Author: Amelia Zeve
When I first walked into the hallowed (and strangely wide, we love to see it) halls of Siff Egyptian to see A Portrait of a Lady On Fire, my expectations were limited, and somewhat muddled by the constant gush of praise I had heard towards it. It’s French, said every film buff I know. It’s sapphic, said every queer I know. It’s beautiful, said every person I know who has seen it. And when I left, I only had one musing, as I watched the final scene build into a crescendo of noise and light and emotion, before finally cutting to the credits:
Queerness and queer love has always existed, and it’s historical narratives like Portrait that give corpreality to a part of history that opressive societies have always told us we had to forget. This film is proof that we never will. Portrait, which is set on an island in 1770s, in coastal France, follows a young painter, Marianne, who has been secretly commissioned to paint the portrait of the young mistress of a rich, unnamed household, Heloise. The film stars French talent Adèle Haenel as Heloise and Noémie Merlant as Marianne, and was directed by Céline Sciamma- an out writer and director who has previously helmed smash hits such as the 2014 Tomboy. The film, which burns incredibly slowly (no pun intended), is full of longing, intense looks throughout, but none resonate quite as profoundly as the first twenty minutes of the film, in which the protagonists gaze so intensely and intimately at each other that it almost seems a trespass to view it. But that was the entirety of the movie: an amalgamation of fragmenting moments of beauty and intimacy, tucked into quiet moments, lingering gazes, and French mansions on the edge of the world.
The film as a cohesive piece is stilling and stunning, all at once. With the exception of three brief songs, there is no music whatsoever in the film- no score, no theme song, no rising verses of Sufjan Stevens ringing in the background when everything falls to bits (sorry, Elio)- and it leaves you feeling trancelike in the moments when the film ends.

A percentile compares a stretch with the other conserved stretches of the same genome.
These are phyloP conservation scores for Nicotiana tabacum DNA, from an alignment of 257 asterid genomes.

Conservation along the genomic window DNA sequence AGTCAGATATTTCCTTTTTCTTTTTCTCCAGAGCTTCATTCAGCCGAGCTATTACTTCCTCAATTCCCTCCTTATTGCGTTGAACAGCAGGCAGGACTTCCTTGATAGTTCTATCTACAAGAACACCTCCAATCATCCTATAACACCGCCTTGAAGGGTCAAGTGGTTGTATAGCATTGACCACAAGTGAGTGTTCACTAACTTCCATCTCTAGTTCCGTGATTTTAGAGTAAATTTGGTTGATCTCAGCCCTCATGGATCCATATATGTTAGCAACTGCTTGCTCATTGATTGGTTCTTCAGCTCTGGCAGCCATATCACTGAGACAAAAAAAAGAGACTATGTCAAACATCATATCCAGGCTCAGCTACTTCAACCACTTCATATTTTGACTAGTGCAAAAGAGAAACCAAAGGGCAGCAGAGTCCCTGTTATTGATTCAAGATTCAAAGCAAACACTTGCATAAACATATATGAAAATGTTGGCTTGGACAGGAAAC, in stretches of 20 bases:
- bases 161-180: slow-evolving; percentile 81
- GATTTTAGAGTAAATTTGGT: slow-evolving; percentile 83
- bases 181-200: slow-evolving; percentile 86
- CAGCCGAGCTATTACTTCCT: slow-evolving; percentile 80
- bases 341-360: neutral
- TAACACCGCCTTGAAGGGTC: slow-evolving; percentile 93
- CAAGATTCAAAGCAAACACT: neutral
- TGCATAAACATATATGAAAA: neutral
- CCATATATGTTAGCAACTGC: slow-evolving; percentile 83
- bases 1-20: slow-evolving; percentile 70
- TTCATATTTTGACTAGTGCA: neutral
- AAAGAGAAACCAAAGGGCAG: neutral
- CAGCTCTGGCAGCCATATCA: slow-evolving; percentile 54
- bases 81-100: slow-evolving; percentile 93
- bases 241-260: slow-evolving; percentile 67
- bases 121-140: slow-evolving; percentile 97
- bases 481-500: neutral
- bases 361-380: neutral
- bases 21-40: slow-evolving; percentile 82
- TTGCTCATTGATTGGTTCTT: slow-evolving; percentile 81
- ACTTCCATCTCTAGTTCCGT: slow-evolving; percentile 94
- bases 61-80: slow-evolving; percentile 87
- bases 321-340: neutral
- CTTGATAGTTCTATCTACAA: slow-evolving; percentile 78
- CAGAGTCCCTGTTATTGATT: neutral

Often, lesbian film parodies itself, and many moments from this film- such as ones when the protagonists run, sobbing, into eachother’s arms in front of a churning azure ocean- were no exception. But this parody of the melodrama of it all exists because the trope of the messy, delicate passion that occurs when two women in love is true. It is a fragile balance of subtle looks and inscinuations, evenned out by dramatic swathes of emotion: a balance that often stumbles when it is translated to the screen, espeically when interpeted by a male director, or somebody who has never experienced what it is to be queer. But Portrait of a Lady on Fire absolutely nails this.
In a brilliant review of the film for The New York Times, filmmaker Ren Jender states that “to flirt as a queer person is to immerse one’s self in the act of looking and being looked at, sometimes in secret… [Portrait] captures the essence of queer women’s desire in a way many other movies have tried and failed. When male directors are behind the camera, the results are typically more creepy than sexy, as seen in “Blue Is the Warmest Color” and “The Handmaiden.” What these men are unable to capture is this: The woman who is being looked at must look back at the woman (or camera) looking at her for any real connection to take place. And the look she gives has to be one that communicates not only pleasure in being looked at, but pleasure in what she sees.”
Another element that Portrait knocked out of the park for representing a genuine lesbian or queer gaze in filmmaking seems like common sense, but still isn’t widely practiced in film today: the actors portraying these queer characters are actually queer. Not only that, but Haenel’s character, Heloise, is director Celine Sciamma’s ex girlfriend. I laughed aloud when I read this. As was already stated: queer filmmaking can sometimes tend to parody itself- and moments like these, and films like this, only enforce this further. It’s perfect.
It was the beautiful moments after the film first ended- when the theater sat in stillness, before the lights flicked up- that I was able to begin to process the full beauty, grief, joy and heartbreak of what I had just watched. In quiet moments, I find myself mulling over it more, finding scenes flashing over my eyelids when I close them- still trying to work out all the ways seeing the film changed me.
I have a feeling it will take a while.
Amelia Zeve | KXSU Arts Reporter